The LeRoy Neiman Foundation, however, has now finished what the artist began, and will release the first limited-edition, estate-stamped serigraph by Neiman, to coincide with the new year. We are happy to be the foundation's primary distributor for this new print, continuing our long relationship with the artist, and now, with the charitable organization representing his legacy.

This colorful image, full of energy and movement, is based on a painting LeRoy made in 1991 and celebrates one of LeRoy's most-beloved destinations: the Italian city of Venice. Venice is a magical place, with waterways for streets, and one which held a special place in the artist's heart. This masterful rendering of St. Mark's cathedral also features one of LeRoy's favorite characters: Harlequin from the Italian Commedia dell'arte. A constant source of artistic inspiration, LeRoy admired Harlequin's "rascality" and wrote that "He represents for me life in all its irony and wit." In addition to being featured in three of Neiman's previous limited-edition silkscreens, the character is depicted in countless of the artist's drawings and paintings.

We are proud to offer this serigraph to our many devoted Neiman collectors and fans. We hope you'll enjoy it as much as we do.




Videos on Serigpraphs



THE ART OF SERIGRAPHY

Serigraphy perhaps had its roots in early Dutch poster stencils from the De Stijl movement. Then the silk screening process emerged and received wide acceptance for fine prints in the 1940s and 1950s. In this method, viscous silkscreen ink is forced through a nylon screen, depositing the ink on the paper. A separate screen is required for each color. The process of serigraphy is a more modern, mechanized version of traditional silk screening, allowing for faster runs of excellent color quality and sharpness of image.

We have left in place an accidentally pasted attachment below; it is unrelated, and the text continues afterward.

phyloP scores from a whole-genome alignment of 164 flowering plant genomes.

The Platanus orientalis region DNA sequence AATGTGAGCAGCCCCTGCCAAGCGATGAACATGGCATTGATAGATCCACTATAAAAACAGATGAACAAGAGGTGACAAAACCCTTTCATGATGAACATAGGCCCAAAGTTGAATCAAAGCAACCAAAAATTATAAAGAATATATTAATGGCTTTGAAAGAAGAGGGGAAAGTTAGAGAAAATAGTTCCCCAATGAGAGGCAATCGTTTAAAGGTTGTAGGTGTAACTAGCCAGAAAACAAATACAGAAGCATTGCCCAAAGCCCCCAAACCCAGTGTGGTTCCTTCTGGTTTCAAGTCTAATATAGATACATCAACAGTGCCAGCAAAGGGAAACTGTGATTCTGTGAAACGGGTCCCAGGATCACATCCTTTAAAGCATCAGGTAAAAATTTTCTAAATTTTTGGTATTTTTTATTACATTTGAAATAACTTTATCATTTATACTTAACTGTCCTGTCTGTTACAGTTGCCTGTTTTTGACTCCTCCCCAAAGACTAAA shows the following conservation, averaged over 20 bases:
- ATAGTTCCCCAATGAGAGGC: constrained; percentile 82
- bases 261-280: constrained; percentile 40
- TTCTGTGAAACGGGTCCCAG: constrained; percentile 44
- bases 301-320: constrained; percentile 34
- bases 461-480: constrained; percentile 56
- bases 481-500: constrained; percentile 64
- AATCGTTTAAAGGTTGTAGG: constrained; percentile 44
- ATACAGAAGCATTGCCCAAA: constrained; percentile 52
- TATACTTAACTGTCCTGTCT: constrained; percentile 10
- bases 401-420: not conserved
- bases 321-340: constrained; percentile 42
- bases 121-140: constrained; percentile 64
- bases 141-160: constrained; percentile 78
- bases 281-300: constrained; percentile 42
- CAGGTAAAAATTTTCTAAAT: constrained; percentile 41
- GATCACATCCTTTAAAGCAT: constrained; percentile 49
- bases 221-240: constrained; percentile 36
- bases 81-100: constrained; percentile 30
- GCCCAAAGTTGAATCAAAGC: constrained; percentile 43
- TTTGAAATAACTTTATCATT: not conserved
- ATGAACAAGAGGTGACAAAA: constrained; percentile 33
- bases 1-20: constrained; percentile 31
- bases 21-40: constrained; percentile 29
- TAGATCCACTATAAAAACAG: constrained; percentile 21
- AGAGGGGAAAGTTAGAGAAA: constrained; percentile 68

"Up until that time [1969] I had tried etching and lithography, but found myself repeatedly turning to monoprints. When I finally took a crack at silkscreen, I discovered straight away that it was just right for my way of applying paint. The silkscreen process places no limitations on color possibilities, just as in painting. When doing silkscreens, I commence by laying on an abstract underpainting, establishing unresolved color temperatures, intensities and tones. Then, working into the disorganized paint, color by color, color over color, images slowly start taking shape. As the colors are laid down, a certain turbulence is retained which gives my serigraphs their special energy."

Neiman's serigraphs are organic extensions of his paintings. His earlier experiments with lithographs and monotypes in the 1950s and 1960s prepared him for the serigraphic technique that he began to use in 1970.

Neiman works very closely with the masterprinter and the chromist in the execution of these prints. Often, as many as 36 oil-based colors must be orchestrated into that symphony of tones that is the final work of art.




Encore Femlin



A-E F-H I-P Q-Z



Femlin



A-E F-H I-P Q-Z



First off, let it be known . . . I Love Femlin!

Femlin is an emancipated attention-getter, a quirky prankster, rambunctious, joyous, but vulnerable— an antidote against boredom and the hum-drum.

Femlin has been in my system for over fifty years. It seems anywhere I go I encounter situations she might capitalize on, to explore and exploit. I can't shake her, nor do I want to. No telling what she'll do next—that’s pretty much up to me. All I need to do is make sure Femlin appears every month, fashioned with tenderness, in two drawings for Playboy's Party Jokes page as part of the Playmate centerfold.

Sometimes Femlin deserves a scolding, but, more often, praise and en-couragement as I am the one responsible for contributing to her frisky antics, always in fun. As Hugh Hefner says, "You can put her in your pocket, but she won't stay there!"





VIDEOS


About the Artist

Career Highlights